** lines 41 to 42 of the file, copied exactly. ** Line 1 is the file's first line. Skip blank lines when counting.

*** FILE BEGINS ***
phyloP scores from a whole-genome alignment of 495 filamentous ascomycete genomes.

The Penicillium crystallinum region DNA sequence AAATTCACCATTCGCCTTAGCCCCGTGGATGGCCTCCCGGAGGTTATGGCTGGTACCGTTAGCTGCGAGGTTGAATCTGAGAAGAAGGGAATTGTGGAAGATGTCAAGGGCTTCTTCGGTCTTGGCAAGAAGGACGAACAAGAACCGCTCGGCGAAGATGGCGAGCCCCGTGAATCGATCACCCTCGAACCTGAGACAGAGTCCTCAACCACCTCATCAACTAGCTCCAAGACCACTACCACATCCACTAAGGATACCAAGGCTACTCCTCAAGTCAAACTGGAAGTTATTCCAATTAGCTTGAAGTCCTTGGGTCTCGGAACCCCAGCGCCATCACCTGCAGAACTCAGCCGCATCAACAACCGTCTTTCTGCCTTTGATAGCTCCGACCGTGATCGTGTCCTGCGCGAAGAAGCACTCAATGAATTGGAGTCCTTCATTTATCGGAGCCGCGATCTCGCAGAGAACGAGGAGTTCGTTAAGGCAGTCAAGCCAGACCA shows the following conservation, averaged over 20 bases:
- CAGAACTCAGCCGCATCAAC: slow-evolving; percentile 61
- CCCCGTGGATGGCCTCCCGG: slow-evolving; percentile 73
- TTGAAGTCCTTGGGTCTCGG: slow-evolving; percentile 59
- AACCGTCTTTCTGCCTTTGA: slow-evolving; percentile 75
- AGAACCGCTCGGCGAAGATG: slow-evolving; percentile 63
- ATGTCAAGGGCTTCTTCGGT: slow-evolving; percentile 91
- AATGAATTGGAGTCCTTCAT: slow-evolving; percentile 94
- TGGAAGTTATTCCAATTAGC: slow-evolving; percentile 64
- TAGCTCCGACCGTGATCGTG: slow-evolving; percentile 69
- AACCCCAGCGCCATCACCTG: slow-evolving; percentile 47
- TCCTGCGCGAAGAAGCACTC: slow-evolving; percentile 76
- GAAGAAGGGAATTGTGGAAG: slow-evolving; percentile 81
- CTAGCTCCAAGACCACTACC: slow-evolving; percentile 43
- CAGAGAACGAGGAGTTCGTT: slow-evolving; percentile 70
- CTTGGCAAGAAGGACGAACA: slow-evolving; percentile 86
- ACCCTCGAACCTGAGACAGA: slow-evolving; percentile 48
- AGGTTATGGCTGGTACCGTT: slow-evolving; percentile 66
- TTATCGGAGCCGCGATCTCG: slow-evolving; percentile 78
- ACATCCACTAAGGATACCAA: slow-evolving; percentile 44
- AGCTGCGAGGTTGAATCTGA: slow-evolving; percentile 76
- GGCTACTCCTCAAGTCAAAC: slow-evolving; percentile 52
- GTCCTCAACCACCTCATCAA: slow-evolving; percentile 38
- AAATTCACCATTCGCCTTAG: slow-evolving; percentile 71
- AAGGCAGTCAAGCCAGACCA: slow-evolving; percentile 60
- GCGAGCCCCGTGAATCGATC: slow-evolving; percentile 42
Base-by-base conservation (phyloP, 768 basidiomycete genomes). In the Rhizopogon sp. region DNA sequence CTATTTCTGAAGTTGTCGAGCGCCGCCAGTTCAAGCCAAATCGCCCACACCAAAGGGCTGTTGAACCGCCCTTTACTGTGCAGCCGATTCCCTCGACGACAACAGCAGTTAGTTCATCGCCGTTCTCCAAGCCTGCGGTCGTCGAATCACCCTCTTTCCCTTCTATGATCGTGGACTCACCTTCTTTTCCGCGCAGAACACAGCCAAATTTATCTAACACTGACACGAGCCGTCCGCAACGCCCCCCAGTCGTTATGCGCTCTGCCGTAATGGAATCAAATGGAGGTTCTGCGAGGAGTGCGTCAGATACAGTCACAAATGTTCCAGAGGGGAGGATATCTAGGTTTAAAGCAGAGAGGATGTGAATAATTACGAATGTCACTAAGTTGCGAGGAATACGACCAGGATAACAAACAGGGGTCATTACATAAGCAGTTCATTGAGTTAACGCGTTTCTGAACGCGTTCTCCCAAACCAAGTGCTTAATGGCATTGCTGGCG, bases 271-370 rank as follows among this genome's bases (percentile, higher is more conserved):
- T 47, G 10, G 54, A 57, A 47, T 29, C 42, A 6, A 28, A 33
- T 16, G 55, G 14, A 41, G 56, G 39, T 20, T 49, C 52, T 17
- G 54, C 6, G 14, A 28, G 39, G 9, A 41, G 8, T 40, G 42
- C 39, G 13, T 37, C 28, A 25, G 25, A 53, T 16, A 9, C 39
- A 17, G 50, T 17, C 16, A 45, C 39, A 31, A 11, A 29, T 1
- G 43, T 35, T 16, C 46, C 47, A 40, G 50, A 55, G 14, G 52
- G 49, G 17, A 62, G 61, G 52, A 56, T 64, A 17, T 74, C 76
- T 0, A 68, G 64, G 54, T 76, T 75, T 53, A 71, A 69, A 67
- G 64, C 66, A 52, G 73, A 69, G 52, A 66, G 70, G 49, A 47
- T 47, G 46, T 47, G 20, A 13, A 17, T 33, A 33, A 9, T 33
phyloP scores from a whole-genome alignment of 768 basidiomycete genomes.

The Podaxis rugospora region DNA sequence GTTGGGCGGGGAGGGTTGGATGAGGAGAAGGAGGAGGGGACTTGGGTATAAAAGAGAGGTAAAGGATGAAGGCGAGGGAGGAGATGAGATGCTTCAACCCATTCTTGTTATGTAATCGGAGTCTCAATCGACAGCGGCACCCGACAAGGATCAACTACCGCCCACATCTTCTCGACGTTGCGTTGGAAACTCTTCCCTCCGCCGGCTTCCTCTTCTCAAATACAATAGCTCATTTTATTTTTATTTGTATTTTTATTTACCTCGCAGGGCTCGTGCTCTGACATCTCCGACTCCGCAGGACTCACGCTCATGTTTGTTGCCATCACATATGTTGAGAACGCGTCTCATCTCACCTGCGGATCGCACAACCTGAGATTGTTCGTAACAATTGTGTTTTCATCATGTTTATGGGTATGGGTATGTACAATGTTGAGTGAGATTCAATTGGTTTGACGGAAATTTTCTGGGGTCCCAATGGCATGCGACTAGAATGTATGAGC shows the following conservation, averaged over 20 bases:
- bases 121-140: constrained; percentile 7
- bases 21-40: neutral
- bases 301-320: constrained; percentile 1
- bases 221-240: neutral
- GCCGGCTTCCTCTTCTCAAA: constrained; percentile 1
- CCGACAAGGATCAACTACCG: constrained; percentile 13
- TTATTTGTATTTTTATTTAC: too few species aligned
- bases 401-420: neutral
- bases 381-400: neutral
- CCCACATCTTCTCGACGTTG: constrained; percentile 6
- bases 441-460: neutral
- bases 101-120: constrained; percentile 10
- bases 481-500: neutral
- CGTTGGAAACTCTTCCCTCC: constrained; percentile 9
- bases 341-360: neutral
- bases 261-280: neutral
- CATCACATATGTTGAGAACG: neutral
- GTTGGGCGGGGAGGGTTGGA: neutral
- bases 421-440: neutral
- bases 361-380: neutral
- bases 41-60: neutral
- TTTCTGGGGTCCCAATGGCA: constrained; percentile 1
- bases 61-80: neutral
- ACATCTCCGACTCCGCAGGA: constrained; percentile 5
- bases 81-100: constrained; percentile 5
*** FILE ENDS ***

- bases 121-140: constrained; percentile 7
- bases 21-40: neutral